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Malcolm is a 62-year-old man with diabetes. He is 6′3″ tall and 32 kg overweight. Malcolm underwent a quintuple bypass surgery 2 days ago and is in the cardiac care unit (CCU). He has required assistance of the nursing staff to stand and transfer to a bedside chair. His vital signs are stable, and he is ready to begin postsurgical cardiac rehabilitation, including getting out of bed into a chair and attempting ambulation for short distances. What needs to be assessed before beginning the intervention? What might you expect to see and hear upon entering the CCU? What may require special attention during Malcolm's treatment? Will you need help? How might you feel about this session? What may Malcolm be feeling about this session?


The environment in which health care takes place can have a significant effect on the practice of patient care. In addition to the more common hospital setting, patient care techniques may be performed in homes, independent and assisted living facilities, skilled nursing facilities, hospices, outpatient clinics, schools, adult day care settings, group homes, and community clinics. The settings can vary from those with extremely limited resources to very complex and highly technical environments. Because of its complexity and the vulnerability of its patients, the critical care environment is often the most intimidating setting for the new practitioner.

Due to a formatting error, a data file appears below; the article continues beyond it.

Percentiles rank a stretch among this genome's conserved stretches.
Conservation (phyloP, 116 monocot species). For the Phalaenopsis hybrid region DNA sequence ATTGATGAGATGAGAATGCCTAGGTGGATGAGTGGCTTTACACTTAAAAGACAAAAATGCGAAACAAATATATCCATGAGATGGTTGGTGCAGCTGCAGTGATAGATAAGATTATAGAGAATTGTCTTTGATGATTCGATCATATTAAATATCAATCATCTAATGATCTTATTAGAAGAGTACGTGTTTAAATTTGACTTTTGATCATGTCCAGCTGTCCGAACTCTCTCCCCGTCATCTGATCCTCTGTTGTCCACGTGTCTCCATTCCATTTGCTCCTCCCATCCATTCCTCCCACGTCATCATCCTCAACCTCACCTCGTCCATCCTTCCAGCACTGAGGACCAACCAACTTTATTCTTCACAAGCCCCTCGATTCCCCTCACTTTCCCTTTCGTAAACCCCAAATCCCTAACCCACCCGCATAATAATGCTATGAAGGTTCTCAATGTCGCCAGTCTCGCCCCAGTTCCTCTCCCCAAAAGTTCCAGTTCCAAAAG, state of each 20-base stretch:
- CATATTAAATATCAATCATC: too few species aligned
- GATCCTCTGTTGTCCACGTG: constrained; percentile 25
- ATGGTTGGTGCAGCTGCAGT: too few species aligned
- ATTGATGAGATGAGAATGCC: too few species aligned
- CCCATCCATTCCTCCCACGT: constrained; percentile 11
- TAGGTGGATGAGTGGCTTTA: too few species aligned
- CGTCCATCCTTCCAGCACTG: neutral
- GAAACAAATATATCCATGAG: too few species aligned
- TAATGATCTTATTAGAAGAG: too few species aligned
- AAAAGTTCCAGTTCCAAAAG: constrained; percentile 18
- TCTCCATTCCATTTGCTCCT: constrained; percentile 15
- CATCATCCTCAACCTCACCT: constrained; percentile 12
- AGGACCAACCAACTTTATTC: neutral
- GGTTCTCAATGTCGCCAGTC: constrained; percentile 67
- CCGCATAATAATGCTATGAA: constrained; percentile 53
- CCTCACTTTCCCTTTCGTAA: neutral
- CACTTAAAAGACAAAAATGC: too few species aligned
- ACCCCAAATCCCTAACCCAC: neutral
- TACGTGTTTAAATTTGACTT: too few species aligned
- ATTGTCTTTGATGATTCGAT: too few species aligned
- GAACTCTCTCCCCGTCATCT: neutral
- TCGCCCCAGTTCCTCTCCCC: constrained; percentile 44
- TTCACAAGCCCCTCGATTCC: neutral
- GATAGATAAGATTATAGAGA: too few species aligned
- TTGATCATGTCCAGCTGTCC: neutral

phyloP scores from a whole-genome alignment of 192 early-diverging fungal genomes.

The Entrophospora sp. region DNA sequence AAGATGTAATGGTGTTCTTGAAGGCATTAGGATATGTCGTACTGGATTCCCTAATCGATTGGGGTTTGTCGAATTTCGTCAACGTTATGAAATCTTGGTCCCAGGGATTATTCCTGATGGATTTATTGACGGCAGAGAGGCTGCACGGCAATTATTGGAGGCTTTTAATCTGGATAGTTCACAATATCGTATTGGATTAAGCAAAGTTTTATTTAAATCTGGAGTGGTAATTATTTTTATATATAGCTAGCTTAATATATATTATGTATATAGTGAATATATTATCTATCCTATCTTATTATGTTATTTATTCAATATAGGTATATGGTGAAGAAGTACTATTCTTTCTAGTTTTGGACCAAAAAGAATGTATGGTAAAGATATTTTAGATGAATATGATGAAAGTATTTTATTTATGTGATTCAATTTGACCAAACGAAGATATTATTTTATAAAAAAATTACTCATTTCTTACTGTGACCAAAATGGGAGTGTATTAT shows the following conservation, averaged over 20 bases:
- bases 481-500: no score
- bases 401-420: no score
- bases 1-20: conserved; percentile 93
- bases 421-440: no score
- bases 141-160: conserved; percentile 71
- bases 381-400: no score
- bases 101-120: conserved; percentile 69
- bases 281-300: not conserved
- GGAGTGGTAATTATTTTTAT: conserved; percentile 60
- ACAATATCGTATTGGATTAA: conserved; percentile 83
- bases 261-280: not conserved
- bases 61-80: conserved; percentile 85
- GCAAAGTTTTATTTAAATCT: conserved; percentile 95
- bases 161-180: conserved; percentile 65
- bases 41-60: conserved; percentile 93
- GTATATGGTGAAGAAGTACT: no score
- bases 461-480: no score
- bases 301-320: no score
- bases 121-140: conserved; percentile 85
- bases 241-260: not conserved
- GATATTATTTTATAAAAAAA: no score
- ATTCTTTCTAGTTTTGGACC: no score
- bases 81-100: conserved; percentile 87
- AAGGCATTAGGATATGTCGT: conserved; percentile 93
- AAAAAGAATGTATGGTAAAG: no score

Critical Care Environments

Critical care combines the expertise of multiple health-care professionals caring for patients in acute, life-threatening situations caused by trauma or illness. Critical care practice may take place at the scene of an accident, in the emergency department or surgical suite, or in a variety of intensive care units (ICUs). For the therapist, the most common site at which patient care techniques are practiced is the hospital-based ICU. ICUs, also called critical care units (CCUs), provide medical assistance to critically ill patients and may specialize in a specific kind of care, such as cardiac, respiratory, trauma, or neonatal care.

Despite the critical status of the patient's condition, mobility tasks are often called for in intensive care. In fact, depending on the patient's medical condition, patient mobility techniques may be essential to the patient's optimal recovery.1 The ICU, however, poses special challenges for patient mobility tasks such as positioning, bed mobility, transfers, and ambulation. Many of the medical factors that hinder a patient's ability to perform mobility tasks, including pain, neuromuscular impairments, and side effects of medications, are magnified in the critical care environment.

Furthermore, during these times of life-changing, and even life-threatening, illnesses and injuries, there are even fewer opportunities for patients to be surrounded by familiar, meaningful objects and supportive family and close friends. The stresses of bright lights, unfamiliar noises, round-the-clock activity, and disrupted sleep patterns can have adverse effects on a patient's psychological well-being. Sometimes these stresses are enough to result in ICU delirium, also called ...

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